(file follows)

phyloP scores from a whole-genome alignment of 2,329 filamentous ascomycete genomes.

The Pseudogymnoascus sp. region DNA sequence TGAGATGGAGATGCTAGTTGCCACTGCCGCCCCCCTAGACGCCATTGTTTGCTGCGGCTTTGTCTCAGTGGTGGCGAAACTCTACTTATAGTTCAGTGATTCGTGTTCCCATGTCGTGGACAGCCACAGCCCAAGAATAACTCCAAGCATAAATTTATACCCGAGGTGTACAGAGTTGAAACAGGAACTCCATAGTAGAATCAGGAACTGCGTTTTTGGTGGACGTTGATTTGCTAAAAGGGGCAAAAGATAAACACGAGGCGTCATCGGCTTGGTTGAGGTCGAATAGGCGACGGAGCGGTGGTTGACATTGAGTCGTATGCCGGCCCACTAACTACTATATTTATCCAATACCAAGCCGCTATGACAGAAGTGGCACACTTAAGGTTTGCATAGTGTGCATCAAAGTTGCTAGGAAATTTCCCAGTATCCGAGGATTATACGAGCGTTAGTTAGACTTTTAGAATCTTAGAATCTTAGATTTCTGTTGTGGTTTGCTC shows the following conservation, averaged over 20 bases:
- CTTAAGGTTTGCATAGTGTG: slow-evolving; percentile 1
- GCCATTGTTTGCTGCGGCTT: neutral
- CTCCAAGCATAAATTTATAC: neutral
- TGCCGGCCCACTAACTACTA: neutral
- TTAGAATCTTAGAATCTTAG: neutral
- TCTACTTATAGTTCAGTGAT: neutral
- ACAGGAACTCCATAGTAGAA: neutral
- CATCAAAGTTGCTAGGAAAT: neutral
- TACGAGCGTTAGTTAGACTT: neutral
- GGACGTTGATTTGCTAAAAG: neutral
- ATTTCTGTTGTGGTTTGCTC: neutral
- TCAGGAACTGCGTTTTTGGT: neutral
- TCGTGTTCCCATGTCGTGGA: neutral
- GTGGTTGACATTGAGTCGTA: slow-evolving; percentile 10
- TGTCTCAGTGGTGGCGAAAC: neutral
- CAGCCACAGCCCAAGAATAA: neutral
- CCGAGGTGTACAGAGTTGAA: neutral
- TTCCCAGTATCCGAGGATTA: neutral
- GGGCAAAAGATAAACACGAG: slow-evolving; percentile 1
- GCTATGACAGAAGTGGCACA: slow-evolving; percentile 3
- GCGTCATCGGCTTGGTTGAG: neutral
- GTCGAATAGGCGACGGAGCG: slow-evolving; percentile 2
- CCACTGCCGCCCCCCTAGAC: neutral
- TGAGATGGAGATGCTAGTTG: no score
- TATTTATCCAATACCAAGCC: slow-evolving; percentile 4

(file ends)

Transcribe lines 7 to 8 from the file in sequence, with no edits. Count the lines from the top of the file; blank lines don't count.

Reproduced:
- TTAGAATCTTAGAATCTTAG: neutral
- TCTACTTATAGTTCAGTGAT: neutral